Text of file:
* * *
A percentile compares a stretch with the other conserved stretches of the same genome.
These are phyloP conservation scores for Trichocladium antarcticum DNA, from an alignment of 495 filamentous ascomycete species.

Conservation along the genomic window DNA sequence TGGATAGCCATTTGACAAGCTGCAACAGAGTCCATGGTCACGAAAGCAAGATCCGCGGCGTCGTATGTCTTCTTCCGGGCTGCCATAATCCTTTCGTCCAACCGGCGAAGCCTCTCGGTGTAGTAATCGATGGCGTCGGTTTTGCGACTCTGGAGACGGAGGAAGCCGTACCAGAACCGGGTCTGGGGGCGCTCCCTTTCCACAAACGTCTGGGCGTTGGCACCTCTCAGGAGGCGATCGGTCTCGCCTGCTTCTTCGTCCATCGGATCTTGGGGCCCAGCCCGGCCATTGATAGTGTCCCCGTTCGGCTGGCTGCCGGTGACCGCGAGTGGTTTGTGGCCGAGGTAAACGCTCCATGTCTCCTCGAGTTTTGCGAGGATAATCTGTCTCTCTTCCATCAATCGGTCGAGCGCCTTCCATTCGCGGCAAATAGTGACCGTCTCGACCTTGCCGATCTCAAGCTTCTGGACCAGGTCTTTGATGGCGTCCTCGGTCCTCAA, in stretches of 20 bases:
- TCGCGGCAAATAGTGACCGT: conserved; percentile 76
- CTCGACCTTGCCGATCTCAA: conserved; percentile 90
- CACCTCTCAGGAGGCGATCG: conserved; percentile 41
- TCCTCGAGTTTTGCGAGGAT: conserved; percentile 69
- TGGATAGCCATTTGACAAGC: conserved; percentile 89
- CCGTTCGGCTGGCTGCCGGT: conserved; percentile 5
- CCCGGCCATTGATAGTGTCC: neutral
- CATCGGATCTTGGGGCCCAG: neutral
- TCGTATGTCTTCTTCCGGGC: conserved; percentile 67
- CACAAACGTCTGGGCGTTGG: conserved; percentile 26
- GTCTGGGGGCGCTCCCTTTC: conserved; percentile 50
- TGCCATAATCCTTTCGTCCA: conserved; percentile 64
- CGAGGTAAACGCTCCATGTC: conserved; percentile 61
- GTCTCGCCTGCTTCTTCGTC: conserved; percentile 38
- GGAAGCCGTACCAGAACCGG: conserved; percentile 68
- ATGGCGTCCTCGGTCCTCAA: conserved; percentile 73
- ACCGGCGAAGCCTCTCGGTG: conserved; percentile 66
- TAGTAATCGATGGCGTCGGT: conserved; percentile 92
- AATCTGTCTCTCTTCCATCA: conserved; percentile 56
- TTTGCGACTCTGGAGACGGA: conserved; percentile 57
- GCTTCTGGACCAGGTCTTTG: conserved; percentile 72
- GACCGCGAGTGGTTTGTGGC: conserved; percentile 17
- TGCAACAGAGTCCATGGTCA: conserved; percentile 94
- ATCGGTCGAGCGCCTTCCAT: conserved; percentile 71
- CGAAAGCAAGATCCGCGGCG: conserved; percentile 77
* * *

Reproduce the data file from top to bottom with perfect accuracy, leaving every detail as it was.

A percentile compares a stretch with the other conserved stretches of the same genome.
These are phyloP conservation scores for Trichocladium antarcticum DNA, from an alignment of 495 filamentous ascomycete species.

Conservation along the genomic window DNA sequence TGGATAGCCATTTGACAAGCTGCAACAGAGTCCATGGTCACGAAAGCAAGATCCGCGGCGTCGTATGTCTTCTTCCGGGCTGCCATAATCCTTTCGTCCAACCGGCGAAGCCTCTCGGTGTAGTAATCGATGGCGTCGGTTTTGCGACTCTGGAGACGGAGGAAGCCGTACCAGAACCGGGTCTGGGGGCGCTCCCTTTCCACAAACGTCTGGGCGTTGGCACCTCTCAGGAGGCGATCGGTCTCGCCTGCTTCTTCGTCCATCGGATCTTGGGGCCCAGCCCGGCCATTGATAGTGTCCCCGTTCGGCTGGCTGCCGGTGACCGCGAGTGGTTTGTGGCCGAGGTAAACGCTCCATGTCTCCTCGAGTTTTGCGAGGATAATCTGTCTCTCTTCCATCAATCGGTCGAGCGCCTTCCATTCGCGGCAAATAGTGACCGTCTCGACCTTGCCGATCTCAAGCTTCTGGACCAGGTCTTTGATGGCGTCCTCGGTCCTCAA, in stretches of 20 bases:
- TCGCGGCAAATAGTGACCGT: conserved; percentile 76
- CTCGACCTTGCCGATCTCAA: conserved; percentile 90
- CACCTCTCAGGAGGCGATCG: conserved; percentile 41
- TCCTCGAGTTTTGCGAGGAT: conserved; percentile 69
- TGGATAGCCATTTGACAAGC: conserved; percentile 89
- CCGTTCGGCTGGCTGCCGGT: conserved; percentile 5
- CCCGGCCATTGATAGTGTCC: neutral
- CATCGGATCTTGGGGCCCAG: neutral
- TCGTATGTCTTCTTCCGGGC: conserved; percentile 67
- CACAAACGTCTGGGCGTTGG: conserved; percentile 26
- GTCTGGGGGCGCTCCCTTTC: conserved; percentile 50
- TGCCATAATCCTTTCGTCCA: conserved; percentile 64
- CGAGGTAAACGCTCCATGTC: conserved; percentile 61
- GTCTCGCCTGCTTCTTCGTC: conserved; percentile 38
- GGAAGCCGTACCAGAACCGG: conserved; percentile 68
- ATGGCGTCCTCGGTCCTCAA: conserved; percentile 73
- ACCGGCGAAGCCTCTCGGTG: conserved; percentile 66
- TAGTAATCGATGGCGTCGGT: conserved; percentile 92
- AATCTGTCTCTCTTCCATCA: conserved; percentile 56
- TTTGCGACTCTGGAGACGGA: conserved; percentile 57
- GCTTCTGGACCAGGTCTTTG: conserved; percentile 72
- GACCGCGAGTGGTTTGTGGC: conserved; percentile 17
- TGCAACAGAGTCCATGGTCA: conserved; percentile 94
- ATCGGTCGAGCGCCTTCCAT: conserved; percentile 71
- CGAAAGCAAGATCCGCGGCG: conserved; percentile 77